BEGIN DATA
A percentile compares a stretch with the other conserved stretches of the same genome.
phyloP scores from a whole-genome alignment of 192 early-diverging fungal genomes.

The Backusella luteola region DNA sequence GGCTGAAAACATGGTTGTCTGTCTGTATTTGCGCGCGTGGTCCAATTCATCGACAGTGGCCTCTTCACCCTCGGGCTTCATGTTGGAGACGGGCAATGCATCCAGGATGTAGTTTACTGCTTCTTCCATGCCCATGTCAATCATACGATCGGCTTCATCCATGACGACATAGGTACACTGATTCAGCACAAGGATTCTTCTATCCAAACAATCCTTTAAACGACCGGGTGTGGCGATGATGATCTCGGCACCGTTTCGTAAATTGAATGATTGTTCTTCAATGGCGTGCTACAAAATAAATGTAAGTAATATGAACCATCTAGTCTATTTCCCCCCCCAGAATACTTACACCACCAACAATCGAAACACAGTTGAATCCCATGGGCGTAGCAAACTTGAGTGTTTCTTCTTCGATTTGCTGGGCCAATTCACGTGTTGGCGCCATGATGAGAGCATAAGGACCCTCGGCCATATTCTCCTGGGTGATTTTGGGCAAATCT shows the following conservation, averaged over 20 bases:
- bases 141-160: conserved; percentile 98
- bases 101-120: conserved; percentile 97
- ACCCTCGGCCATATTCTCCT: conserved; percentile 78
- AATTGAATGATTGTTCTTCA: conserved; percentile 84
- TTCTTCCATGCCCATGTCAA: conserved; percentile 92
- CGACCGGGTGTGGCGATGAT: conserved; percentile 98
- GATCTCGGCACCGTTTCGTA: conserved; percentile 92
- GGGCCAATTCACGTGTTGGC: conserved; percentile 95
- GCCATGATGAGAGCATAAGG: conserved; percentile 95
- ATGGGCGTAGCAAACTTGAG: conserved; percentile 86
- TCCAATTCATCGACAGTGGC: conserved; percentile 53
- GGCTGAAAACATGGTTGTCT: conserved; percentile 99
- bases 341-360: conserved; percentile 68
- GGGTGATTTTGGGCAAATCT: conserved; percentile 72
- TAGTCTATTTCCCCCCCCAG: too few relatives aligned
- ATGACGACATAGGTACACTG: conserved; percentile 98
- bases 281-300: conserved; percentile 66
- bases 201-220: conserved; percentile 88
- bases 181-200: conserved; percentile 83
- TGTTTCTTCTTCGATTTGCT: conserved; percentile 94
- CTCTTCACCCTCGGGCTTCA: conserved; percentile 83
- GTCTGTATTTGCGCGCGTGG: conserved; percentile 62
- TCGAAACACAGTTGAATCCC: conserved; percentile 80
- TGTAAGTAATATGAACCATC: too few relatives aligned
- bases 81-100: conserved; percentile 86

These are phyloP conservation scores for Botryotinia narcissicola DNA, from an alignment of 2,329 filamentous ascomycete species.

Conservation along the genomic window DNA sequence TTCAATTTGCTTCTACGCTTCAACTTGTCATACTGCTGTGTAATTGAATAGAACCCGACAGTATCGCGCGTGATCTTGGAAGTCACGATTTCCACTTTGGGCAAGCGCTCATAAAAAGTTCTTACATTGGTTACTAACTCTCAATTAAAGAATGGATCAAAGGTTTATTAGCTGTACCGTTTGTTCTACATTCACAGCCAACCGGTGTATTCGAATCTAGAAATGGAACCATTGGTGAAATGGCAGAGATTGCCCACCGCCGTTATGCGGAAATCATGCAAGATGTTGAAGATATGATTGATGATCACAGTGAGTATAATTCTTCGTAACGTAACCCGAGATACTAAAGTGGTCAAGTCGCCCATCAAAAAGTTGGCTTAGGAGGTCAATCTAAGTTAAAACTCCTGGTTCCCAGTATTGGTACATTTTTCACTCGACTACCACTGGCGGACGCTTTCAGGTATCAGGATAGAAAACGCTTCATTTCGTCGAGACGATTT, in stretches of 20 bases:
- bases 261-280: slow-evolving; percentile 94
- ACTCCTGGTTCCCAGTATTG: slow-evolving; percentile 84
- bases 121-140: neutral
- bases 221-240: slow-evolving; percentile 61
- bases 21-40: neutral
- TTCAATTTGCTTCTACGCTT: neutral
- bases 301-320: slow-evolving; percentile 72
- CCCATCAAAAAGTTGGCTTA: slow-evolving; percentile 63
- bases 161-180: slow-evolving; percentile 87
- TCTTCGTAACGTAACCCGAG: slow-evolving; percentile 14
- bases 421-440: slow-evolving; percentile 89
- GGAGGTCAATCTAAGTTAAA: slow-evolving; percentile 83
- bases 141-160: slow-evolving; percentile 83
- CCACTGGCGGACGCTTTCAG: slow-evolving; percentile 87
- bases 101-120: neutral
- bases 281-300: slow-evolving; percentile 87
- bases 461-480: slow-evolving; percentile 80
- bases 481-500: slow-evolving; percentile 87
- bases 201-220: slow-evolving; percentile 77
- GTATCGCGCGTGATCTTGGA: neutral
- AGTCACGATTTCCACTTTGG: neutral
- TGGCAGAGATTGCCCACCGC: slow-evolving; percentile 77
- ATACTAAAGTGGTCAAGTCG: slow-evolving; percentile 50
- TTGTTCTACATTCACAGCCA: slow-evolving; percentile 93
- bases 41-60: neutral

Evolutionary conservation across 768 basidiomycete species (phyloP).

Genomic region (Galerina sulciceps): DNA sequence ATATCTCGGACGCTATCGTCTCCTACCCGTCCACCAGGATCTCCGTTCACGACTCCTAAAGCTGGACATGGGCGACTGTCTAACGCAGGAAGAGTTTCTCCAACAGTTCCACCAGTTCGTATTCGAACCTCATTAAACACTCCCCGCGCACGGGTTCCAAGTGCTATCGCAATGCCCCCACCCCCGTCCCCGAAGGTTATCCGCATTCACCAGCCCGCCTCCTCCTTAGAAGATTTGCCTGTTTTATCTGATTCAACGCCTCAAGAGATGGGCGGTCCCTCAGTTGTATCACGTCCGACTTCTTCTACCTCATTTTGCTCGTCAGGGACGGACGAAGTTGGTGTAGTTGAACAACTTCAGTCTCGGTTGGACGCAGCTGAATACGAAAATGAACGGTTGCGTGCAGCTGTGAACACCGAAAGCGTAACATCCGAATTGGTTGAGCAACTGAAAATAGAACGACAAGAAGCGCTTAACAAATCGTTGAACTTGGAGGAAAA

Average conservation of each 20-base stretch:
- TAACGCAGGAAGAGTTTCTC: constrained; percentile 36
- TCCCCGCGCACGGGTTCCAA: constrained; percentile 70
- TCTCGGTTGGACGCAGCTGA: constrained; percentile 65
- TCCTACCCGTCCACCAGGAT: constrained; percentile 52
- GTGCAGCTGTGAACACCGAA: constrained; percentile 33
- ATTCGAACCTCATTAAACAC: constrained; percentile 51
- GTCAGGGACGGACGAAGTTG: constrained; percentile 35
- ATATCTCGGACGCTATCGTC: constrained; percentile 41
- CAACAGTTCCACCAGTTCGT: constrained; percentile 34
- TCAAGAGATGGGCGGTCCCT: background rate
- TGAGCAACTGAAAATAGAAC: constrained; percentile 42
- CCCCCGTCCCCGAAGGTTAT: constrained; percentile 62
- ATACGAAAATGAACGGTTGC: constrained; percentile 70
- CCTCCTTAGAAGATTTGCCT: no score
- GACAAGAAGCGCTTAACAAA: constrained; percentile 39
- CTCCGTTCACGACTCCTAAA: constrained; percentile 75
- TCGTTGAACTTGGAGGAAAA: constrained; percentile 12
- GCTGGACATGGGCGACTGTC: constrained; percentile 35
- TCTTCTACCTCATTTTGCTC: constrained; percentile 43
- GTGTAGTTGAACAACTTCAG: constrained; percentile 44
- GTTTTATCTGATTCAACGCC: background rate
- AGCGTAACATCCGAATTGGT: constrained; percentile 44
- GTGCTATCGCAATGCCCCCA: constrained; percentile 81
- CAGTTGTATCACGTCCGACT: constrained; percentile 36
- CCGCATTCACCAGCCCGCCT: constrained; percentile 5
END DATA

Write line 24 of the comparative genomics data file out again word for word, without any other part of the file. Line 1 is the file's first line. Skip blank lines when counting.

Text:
- CTCTTCACCCTCGGGCTTCA: conserved; percentile 83